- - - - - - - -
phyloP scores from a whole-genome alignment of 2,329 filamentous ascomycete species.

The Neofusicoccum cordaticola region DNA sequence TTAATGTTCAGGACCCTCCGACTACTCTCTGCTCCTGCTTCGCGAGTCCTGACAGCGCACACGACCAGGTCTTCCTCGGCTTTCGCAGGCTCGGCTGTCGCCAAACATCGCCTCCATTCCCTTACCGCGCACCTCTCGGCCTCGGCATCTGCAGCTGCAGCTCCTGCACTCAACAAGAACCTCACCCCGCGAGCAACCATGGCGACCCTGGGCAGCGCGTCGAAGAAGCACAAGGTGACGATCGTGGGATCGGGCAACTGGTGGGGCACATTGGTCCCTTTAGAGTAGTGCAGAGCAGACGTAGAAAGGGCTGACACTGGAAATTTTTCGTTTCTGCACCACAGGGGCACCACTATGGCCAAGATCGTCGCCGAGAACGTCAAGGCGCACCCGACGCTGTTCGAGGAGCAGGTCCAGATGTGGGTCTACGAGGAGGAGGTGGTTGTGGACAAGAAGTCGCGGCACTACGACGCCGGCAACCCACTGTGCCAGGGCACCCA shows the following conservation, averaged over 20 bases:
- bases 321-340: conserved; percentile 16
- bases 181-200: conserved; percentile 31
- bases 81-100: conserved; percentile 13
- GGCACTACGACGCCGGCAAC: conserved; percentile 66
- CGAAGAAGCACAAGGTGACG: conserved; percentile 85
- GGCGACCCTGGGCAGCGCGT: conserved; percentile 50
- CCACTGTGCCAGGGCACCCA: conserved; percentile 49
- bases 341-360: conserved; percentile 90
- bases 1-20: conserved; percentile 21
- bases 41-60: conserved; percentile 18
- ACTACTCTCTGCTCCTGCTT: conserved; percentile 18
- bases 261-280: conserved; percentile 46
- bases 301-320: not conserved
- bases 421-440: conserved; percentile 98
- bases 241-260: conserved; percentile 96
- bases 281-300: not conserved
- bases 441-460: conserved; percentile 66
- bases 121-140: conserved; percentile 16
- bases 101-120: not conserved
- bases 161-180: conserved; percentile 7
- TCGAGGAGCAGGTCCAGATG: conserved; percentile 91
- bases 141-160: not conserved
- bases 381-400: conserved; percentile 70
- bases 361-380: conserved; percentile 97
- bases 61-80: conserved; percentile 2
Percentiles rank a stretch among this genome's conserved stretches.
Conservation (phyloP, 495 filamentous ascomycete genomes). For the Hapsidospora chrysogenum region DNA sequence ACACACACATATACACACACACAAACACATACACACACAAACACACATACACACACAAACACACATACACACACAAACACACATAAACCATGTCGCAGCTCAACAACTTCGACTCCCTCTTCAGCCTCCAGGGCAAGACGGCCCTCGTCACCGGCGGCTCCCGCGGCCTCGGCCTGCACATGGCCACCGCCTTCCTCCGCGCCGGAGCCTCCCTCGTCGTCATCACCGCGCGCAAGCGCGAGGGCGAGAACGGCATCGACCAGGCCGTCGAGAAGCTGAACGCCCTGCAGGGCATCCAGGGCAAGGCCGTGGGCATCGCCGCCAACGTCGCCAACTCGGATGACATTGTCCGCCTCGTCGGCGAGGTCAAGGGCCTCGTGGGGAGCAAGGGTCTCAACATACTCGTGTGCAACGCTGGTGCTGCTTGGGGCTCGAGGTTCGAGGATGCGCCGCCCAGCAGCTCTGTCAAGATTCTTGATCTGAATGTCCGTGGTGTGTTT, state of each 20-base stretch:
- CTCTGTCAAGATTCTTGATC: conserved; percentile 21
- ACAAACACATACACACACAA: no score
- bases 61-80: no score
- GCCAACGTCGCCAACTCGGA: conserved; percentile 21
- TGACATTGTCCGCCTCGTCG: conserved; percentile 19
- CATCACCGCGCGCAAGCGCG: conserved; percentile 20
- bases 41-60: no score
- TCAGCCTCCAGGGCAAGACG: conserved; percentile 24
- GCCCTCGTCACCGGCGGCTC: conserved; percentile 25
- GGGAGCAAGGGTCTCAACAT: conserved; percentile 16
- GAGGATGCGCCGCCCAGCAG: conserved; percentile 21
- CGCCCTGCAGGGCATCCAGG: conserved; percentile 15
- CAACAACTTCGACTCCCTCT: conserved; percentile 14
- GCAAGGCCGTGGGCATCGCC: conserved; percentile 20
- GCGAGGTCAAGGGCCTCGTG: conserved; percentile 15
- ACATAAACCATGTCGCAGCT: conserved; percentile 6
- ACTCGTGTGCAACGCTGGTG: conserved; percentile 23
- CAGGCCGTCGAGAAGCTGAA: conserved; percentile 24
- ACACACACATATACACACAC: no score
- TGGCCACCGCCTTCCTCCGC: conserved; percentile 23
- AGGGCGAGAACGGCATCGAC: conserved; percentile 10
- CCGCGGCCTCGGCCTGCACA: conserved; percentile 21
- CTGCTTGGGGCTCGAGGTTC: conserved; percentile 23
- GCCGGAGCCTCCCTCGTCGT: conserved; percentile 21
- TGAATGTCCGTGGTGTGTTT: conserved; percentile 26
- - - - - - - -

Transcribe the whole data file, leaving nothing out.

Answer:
phyloP scores from a whole-genome alignment of 2,329 filamentous ascomycete species.

The Neofusicoccum cordaticola region DNA sequence TTAATGTTCAGGACCCTCCGACTACTCTCTGCTCCTGCTTCGCGAGTCCTGACAGCGCACACGACCAGGTCTTCCTCGGCTTTCGCAGGCTCGGCTGTCGCCAAACATCGCCTCCATTCCCTTACCGCGCACCTCTCGGCCTCGGCATCTGCAGCTGCAGCTCCTGCACTCAACAAGAACCTCACCCCGCGAGCAACCATGGCGACCCTGGGCAGCGCGTCGAAGAAGCACAAGGTGACGATCGTGGGATCGGGCAACTGGTGGGGCACATTGGTCCCTTTAGAGTAGTGCAGAGCAGACGTAGAAAGGGCTGACACTGGAAATTTTTCGTTTCTGCACCACAGGGGCACCACTATGGCCAAGATCGTCGCCGAGAACGTCAAGGCGCACCCGACGCTGTTCGAGGAGCAGGTCCAGATGTGGGTCTACGAGGAGGAGGTGGTTGTGGACAAGAAGTCGCGGCACTACGACGCCGGCAACCCACTGTGCCAGGGCACCCA shows the following conservation, averaged over 20 bases:
- bases 321-340: conserved; percentile 16
- bases 181-200: conserved; percentile 31
- bases 81-100: conserved; percentile 13
- GGCACTACGACGCCGGCAAC: conserved; percentile 66
- CGAAGAAGCACAAGGTGACG: conserved; percentile 85
- GGCGACCCTGGGCAGCGCGT: conserved; percentile 50
- CCACTGTGCCAGGGCACCCA: conserved; percentile 49
- bases 341-360: conserved; percentile 90
- bases 1-20: conserved; percentile 21
- bases 41-60: conserved; percentile 18
- ACTACTCTCTGCTCCTGCTT: conserved; percentile 18
- bases 261-280: conserved; percentile 46
- bases 301-320: not conserved
- bases 421-440: conserved; percentile 98
- bases 241-260: conserved; percentile 96
- bases 281-300: not conserved
- bases 441-460: conserved; percentile 66
- bases 121-140: conserved; percentile 16
- bases 101-120: not conserved
- bases 161-180: conserved; percentile 7
- TCGAGGAGCAGGTCCAGATG: conserved; percentile 91
- bases 141-160: not conserved
- bases 381-400: conserved; percentile 70
- bases 361-380: conserved; percentile 97
- bases 61-80: conserved; percentile 2
Percentiles rank a stretch among this genome's conserved stretches.
Conservation (phyloP, 495 filamentous ascomycete genomes). For the Hapsidospora chrysogenum region DNA sequence ACACACACATATACACACACACAAACACATACACACACAAACACACATACACACACAAACACACATACACACACAAACACACATAAACCATGTCGCAGCTCAACAACTTCGACTCCCTCTTCAGCCTCCAGGGCAAGACGGCCCTCGTCACCGGCGGCTCCCGCGGCCTCGGCCTGCACATGGCCACCGCCTTCCTCCGCGCCGGAGCCTCCCTCGTCGTCATCACCGCGCGCAAGCGCGAGGGCGAGAACGGCATCGACCAGGCCGTCGAGAAGCTGAACGCCCTGCAGGGCATCCAGGGCAAGGCCGTGGGCATCGCCGCCAACGTCGCCAACTCGGATGACATTGTCCGCCTCGTCGGCGAGGTCAAGGGCCTCGTGGGGAGCAAGGGTCTCAACATACTCGTGTGCAACGCTGGTGCTGCTTGGGGCTCGAGGTTCGAGGATGCGCCGCCCAGCAGCTCTGTCAAGATTCTTGATCTGAATGTCCGTGGTGTGTTT, state of each 20-base stretch:
- CTCTGTCAAGATTCTTGATC: conserved; percentile 21
- ACAAACACATACACACACAA: no score
- bases 61-80: no score
- GCCAACGTCGCCAACTCGGA: conserved; percentile 21
- TGACATTGTCCGCCTCGTCG: conserved; percentile 19
- CATCACCGCGCGCAAGCGCG: conserved; percentile 20
- bases 41-60: no score
- TCAGCCTCCAGGGCAAGACG: conserved; percentile 24
- GCCCTCGTCACCGGCGGCTC: conserved; percentile 25
- GGGAGCAAGGGTCTCAACAT: conserved; percentile 16
- GAGGATGCGCCGCCCAGCAG: conserved; percentile 21
- CGCCCTGCAGGGCATCCAGG: conserved; percentile 15
- CAACAACTTCGACTCCCTCT: conserved; percentile 14
- GCAAGGCCGTGGGCATCGCC: conserved; percentile 20
- GCGAGGTCAAGGGCCTCGTG: conserved; percentile 15
- ACATAAACCATGTCGCAGCT: conserved; percentile 6
- ACTCGTGTGCAACGCTGGTG: conserved; percentile 23
- CAGGCCGTCGAGAAGCTGAA: conserved; percentile 24
- ACACACACATATACACACAC: no score
- TGGCCACCGCCTTCCTCCGC: conserved; percentile 23
- AGGGCGAGAACGGCATCGAC: conserved; percentile 10
- CCGCGGCCTCGGCCTGCACA: conserved; percentile 21
- CTGCTTGGGGCTCGAGGTTC: conserved; percentile 23
- GCCGGAGCCTCCCTCGTCGT: conserved; percentile 21
- TGAATGTCCGTGGTGTGTTT: conserved; percentile 26